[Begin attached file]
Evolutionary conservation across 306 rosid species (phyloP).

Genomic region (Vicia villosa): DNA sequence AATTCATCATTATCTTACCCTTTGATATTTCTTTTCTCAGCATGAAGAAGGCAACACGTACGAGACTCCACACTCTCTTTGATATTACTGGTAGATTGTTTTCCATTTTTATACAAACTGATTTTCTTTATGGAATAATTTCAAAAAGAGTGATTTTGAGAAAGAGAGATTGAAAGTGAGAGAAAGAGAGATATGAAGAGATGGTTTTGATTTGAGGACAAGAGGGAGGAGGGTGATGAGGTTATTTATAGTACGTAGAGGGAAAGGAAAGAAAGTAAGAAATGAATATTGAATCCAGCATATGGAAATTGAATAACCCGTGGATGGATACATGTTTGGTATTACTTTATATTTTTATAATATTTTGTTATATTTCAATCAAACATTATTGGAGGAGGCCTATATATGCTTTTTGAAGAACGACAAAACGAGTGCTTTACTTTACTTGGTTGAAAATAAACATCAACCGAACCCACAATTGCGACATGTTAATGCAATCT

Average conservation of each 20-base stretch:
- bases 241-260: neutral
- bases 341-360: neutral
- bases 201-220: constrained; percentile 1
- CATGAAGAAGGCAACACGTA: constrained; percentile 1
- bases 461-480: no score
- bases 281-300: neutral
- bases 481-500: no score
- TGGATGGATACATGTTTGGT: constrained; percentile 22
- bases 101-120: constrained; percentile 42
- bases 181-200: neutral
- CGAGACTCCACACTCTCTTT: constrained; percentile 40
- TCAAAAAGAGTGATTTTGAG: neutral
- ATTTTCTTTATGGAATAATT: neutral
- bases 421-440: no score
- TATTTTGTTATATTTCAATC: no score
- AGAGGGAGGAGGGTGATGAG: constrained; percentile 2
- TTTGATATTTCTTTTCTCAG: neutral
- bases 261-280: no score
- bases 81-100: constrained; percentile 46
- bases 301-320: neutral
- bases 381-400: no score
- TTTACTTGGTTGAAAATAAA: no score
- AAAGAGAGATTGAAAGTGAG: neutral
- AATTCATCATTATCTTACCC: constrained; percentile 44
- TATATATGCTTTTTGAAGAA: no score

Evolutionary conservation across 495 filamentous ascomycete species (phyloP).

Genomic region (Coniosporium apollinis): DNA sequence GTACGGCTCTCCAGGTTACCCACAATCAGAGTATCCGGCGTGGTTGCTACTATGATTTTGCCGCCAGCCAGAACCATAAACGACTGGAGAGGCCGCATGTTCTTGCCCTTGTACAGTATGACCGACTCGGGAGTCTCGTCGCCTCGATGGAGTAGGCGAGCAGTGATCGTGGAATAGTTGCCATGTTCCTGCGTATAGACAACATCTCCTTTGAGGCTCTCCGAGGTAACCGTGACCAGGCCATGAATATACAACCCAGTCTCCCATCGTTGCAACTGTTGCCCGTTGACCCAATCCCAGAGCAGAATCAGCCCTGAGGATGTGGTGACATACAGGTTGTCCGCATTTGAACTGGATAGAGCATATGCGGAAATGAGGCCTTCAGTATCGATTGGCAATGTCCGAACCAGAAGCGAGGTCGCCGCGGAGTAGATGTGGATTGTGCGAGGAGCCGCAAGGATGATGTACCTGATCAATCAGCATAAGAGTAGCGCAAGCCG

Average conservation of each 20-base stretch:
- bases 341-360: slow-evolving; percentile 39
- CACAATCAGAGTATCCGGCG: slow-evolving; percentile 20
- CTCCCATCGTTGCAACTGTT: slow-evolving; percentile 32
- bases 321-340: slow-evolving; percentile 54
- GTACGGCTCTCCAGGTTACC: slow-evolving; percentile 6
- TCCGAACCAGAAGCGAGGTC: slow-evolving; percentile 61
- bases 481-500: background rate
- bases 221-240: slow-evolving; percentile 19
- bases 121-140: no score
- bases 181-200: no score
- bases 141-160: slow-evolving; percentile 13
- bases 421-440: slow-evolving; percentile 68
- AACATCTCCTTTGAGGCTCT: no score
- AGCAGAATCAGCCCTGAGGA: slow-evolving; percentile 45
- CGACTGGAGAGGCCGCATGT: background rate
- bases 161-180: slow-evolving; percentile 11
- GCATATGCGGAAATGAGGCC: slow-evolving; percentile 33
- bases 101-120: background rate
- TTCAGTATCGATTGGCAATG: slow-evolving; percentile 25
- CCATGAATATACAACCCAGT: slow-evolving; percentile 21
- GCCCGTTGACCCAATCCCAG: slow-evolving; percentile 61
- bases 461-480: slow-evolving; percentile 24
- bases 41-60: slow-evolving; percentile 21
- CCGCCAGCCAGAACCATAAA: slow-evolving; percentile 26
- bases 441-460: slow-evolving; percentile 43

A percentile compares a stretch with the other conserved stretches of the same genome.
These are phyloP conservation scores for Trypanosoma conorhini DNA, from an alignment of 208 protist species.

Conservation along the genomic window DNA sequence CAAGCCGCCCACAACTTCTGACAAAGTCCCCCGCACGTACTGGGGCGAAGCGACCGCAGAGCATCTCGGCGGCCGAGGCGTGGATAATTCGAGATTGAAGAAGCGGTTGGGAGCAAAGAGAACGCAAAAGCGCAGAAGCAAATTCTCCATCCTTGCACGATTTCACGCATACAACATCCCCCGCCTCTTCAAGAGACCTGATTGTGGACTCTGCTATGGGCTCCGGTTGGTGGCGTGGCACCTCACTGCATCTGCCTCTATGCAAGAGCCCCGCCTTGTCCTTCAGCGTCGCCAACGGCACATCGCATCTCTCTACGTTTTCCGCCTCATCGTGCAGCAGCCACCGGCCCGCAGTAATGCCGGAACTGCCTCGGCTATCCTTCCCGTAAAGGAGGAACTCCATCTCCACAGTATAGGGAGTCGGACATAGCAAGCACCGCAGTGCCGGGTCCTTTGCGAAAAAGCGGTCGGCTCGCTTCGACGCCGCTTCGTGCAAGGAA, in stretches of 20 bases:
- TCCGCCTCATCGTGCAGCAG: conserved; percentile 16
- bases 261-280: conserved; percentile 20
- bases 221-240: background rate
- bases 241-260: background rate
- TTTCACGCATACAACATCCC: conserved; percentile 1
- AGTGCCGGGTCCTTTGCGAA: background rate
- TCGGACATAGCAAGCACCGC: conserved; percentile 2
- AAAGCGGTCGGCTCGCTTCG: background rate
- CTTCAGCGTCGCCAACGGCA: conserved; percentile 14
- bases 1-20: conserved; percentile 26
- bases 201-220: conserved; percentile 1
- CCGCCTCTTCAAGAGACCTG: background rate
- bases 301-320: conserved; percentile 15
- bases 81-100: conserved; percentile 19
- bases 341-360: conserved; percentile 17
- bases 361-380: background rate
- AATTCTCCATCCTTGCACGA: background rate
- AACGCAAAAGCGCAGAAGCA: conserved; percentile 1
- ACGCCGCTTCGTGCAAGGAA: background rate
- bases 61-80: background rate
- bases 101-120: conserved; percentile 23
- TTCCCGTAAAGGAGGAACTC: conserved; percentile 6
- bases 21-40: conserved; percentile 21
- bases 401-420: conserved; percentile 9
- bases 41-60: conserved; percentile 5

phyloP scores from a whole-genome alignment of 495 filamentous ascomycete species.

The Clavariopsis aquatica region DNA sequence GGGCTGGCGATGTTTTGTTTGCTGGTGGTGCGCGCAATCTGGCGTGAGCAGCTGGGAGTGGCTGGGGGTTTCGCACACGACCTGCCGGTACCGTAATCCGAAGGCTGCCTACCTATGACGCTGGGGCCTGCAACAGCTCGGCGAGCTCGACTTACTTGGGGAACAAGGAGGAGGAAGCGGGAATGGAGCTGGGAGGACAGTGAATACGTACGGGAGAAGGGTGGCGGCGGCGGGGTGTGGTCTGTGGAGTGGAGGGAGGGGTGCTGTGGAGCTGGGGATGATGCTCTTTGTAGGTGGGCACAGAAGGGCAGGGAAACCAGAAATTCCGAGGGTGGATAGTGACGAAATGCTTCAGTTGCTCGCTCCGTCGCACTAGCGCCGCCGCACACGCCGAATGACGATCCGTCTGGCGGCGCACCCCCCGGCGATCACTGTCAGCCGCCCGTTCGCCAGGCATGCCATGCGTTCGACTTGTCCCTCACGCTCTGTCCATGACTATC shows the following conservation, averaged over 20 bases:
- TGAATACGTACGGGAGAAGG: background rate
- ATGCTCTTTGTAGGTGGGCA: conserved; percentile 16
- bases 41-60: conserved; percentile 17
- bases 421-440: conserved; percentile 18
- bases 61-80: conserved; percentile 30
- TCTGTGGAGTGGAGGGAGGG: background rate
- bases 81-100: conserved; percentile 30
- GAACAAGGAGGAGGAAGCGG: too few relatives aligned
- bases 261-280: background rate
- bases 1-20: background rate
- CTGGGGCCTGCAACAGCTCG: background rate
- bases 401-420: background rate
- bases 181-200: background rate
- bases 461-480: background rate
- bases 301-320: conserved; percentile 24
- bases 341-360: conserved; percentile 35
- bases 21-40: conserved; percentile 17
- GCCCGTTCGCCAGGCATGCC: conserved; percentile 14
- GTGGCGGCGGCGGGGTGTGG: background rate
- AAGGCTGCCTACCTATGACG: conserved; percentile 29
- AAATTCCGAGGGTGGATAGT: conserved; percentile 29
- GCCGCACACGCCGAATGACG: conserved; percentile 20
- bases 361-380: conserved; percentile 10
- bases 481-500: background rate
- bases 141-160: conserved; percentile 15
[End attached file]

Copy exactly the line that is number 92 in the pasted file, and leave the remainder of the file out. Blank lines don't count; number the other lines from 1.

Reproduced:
- TCTGTGGAGTGGAGGGAGGG: background rate